Even though I only skipped two days, it seems like so much time has passed since I last posted anything. One reason it seems so long is due to the weird time fluctuations surrounding the Ledig House.
E.J. and I were invited up there this past weekend to meet with the current residents and tell them a bit about Open Letter and Three Percent.
As you can read on its website, the Ledig House International Writers Residency was founded in 1992 and is named after German publisher Heinrich Maria Ledig-Rowohlt. It is located just north of Hudson in the town of Omi. Which, from what I’ve seen, is primarily made up of Art Omi (the Ledig House, a sculpture garden, and some other work spaces). Over the course of the year, there are residencies at Omi for writers, visual artists, and musicians.
I don’t have a lot of experience with writers’ colonies (and by “not a lot” I mean absolutely none), but I can’t imagine many are as nice as Ledig House. The views are spectacular, the silence astounding, and the array of authors from around the world that come there are all amazing. (And they’re actually there to work, not, um, you know.)
Usually about 10 authors and translators (I met the Lithuanian translator of Joyce’s Ulysses there on a day trip last month) there at any point in time, most of whom are from outside the U.S., but there are always few American authors as well.
Everyone we met was pretty incredible, including Gabriele Riedle, Martí Sales I Sariola (who is really psyched that we’re publishing Merce Rodoreda’s Death ad Springtime), Michael Obert, Denise Leith, Christine Bredenkamp (who translated How the Soldier Repairs the Gramophone by Sasa Stanisic into Swedish), and Thachom Poyil Rajeevan, and everyone else who was there.
Just being able to sleep in, to spend hours in peace reading and writing, is so incredible. And then the discussions over dinner are pretty stimulating. It’s rare—for me at least—to get to sit around with so many well-read people from such diverse backgrounds.
I’d encourage any and everyone to apply for this residency, especially translators. Also, the residents are always up to give readings or speeches, so anyone looking for interesting international voices should get in touch with DW Gibson about arranging something. (We’re planning on doing something next spring here at the University of Rochester.)
Paul Klee’s Boat, Anzhelina Polonskaya’s newest bilingual collection of poems available in English, is an emotional journey through the bleakest seasons of the human soul, translated with great nuance by Andrew Wachtel. A former professional ice dancer(!), Polonskaya left the. . .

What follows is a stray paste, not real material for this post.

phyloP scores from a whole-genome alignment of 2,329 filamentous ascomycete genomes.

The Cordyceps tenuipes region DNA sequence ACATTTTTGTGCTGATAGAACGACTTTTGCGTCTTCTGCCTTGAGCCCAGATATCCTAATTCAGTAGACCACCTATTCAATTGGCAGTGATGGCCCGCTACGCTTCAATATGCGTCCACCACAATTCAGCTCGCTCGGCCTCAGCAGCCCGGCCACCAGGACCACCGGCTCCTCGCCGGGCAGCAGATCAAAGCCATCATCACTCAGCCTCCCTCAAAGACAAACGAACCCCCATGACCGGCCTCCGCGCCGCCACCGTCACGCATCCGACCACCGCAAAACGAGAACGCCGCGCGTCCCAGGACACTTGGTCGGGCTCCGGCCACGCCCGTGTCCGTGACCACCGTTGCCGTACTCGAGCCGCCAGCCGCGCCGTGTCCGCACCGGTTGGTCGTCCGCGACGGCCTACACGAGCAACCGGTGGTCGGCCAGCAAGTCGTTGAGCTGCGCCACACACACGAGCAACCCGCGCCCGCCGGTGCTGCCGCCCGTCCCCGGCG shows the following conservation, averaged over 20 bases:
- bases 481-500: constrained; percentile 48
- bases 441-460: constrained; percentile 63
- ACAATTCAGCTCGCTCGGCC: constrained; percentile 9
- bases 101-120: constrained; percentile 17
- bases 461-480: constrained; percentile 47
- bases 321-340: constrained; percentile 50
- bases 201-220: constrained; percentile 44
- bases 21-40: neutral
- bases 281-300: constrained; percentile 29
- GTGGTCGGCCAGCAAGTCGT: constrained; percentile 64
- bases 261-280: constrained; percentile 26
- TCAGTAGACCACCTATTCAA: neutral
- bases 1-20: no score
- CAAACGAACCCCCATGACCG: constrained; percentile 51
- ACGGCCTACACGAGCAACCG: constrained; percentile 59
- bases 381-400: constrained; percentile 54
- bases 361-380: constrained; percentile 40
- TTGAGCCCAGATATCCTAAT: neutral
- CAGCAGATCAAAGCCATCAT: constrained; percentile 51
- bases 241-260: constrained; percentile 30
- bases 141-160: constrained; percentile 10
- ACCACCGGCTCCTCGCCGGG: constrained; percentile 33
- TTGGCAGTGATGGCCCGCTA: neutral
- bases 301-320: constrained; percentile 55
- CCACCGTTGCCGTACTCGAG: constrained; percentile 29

In Seiobo There Below, Lázló Krasznahorkai is able to succeed at a task at which many writers fail: to dedicate an entire novel to a single message, to express an idea over and over again without falling into repetition or. . .
There are curious similarities in three Italian mystery series, written by Maurizio de Giovanni, Andrea Camilleri, and Donna Leon.1
They’re all police procedurals, and all set in Italy: Naples, Sicily, Venice.
The three protagonists are Commissarios: Luigi Ricciardi, Salvo. . .
Poetry always has the feel of mysticism and mystery, or maybe this feeling is a stereotype left over from high school literature class. It is generally the result of confusion, lack of time committed to consuming the poetry, and the. . .
Our Lady of the Flowers, Echoic is not only a translation, but a transformation. It is a translation of Jean Genet’s novel Notre Dame des Fleurs, transmuted from prose to poetry. Originally written in prison as a masturbatory aid (Sartre. . .
Equal parts stoner pulp thriller and psycho-physiological horror story, a pervasive sense of dread mixes with a cloud of weed smoke to seep into every line of the disturbing, complex Under This Terrible Sun. Originally published by illustrious Spanish publishers. . .
From the start, Daniel Canty’s Wigrum, published by Canadian press Talonbooks, is obviously a novel of form. Known also as a graphic designer in Quebec, Canty takes those skills and puts them towards this “novel of inventory” and creates a. . .
Throughout his career—in fact from his very first book, Where the Jackals Howl (1965)—the renowned Israeli writer Amos Oz has set much of his fiction on the kibbutz, collective communities he portrays as bastions of social cohesion and stultifying conformity. . .
Antoon gives us a remarkable novel that in 184 pages captures the experience of an Iraqi everyman who has lived through the war with Iran in the first half of the 1980s, the 1991 Gulf War over the Kuwaiti invasion,. . .
Every fictional work set in L.A. begins with a slow crawl through its streets in the early hours of the morning right after sunrise. Maybe it’s always done this way to emphasize the vast sprawl of the city and highlight. . .